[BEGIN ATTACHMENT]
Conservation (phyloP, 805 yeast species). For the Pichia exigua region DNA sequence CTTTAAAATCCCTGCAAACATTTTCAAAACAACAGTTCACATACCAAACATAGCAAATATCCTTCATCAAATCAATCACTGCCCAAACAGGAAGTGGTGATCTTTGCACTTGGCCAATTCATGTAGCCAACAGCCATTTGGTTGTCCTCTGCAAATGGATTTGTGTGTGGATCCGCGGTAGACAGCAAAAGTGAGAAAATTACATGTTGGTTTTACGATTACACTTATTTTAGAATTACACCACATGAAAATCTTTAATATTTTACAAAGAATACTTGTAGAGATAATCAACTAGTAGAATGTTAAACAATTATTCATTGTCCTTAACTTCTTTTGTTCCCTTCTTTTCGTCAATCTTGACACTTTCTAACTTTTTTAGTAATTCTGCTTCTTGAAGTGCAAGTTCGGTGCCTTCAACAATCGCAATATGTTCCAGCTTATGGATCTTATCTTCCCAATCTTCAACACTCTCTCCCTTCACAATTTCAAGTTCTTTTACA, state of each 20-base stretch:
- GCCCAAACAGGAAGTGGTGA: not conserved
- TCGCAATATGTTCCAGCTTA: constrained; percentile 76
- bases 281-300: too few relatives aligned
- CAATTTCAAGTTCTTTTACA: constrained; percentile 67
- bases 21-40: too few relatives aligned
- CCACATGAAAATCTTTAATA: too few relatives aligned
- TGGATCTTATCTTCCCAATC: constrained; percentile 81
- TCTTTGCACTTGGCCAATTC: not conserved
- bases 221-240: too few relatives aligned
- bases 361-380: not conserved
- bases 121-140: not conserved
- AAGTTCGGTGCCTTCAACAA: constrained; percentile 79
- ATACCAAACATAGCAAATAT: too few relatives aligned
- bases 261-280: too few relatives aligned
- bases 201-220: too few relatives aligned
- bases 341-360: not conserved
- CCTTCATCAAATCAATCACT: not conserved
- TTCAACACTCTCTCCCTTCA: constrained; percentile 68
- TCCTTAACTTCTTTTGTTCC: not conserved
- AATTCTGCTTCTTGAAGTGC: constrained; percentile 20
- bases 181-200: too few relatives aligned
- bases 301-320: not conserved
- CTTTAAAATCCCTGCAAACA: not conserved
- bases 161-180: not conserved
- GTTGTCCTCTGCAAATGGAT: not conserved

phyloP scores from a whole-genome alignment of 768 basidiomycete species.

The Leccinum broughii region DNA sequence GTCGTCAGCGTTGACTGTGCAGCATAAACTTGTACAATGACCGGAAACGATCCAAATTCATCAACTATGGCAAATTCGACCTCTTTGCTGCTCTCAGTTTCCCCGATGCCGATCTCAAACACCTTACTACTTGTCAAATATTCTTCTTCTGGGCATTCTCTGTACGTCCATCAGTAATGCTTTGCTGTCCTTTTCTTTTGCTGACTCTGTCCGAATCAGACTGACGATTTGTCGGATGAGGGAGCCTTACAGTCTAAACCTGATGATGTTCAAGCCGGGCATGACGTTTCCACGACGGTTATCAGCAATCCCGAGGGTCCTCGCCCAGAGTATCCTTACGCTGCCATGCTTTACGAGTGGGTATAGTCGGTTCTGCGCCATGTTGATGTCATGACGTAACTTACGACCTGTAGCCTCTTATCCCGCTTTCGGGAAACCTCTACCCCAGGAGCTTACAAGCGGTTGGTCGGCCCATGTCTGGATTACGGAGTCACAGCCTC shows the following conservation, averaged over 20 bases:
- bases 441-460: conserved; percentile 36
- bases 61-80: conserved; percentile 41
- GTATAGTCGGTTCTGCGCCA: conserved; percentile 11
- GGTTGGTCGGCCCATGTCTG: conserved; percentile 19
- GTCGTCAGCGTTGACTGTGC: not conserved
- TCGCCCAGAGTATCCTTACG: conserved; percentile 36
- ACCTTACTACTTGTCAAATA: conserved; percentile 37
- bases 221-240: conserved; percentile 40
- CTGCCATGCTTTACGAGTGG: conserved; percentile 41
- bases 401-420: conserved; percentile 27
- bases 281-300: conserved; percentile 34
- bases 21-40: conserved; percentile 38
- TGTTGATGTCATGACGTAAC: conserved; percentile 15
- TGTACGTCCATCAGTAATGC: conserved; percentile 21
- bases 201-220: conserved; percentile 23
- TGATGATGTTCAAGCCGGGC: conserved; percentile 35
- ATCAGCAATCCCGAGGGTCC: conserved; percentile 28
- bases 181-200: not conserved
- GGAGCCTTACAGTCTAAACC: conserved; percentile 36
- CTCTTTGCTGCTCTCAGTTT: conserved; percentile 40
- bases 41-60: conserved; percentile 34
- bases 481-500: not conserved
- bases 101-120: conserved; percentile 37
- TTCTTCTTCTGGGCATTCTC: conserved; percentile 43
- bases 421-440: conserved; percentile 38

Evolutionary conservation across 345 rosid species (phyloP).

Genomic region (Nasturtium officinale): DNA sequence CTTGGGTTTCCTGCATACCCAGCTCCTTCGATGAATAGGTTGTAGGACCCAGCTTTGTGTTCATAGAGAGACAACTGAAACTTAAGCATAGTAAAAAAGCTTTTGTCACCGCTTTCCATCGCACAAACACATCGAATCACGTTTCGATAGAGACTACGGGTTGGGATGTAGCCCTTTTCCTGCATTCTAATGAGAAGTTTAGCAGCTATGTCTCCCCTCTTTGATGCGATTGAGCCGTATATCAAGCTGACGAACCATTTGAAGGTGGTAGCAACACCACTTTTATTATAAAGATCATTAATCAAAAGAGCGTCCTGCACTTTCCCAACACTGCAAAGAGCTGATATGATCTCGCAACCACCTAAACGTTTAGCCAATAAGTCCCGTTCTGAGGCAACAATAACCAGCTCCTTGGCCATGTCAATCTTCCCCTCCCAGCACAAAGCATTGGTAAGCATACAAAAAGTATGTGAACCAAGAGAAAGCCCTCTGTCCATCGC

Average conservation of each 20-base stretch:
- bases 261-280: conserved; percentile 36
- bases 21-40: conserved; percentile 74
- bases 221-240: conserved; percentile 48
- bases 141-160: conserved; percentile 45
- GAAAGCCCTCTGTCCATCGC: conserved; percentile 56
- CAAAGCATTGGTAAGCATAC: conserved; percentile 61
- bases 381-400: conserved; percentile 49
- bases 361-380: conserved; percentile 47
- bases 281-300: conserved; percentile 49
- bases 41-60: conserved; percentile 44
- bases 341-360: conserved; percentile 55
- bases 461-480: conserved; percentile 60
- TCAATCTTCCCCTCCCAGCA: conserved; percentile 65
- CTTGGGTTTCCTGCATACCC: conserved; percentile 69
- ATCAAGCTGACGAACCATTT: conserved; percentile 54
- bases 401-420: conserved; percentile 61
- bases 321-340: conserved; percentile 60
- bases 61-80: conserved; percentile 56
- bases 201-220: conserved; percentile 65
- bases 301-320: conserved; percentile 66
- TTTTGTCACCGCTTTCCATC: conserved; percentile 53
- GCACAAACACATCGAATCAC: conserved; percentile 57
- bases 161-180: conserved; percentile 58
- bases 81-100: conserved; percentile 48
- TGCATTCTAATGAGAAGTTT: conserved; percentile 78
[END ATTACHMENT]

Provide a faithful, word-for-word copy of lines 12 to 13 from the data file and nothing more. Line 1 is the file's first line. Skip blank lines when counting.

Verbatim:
- bases 121-140: not conserved
- AAGTTCGGTGCCTTCAACAA: constrained; percentile 79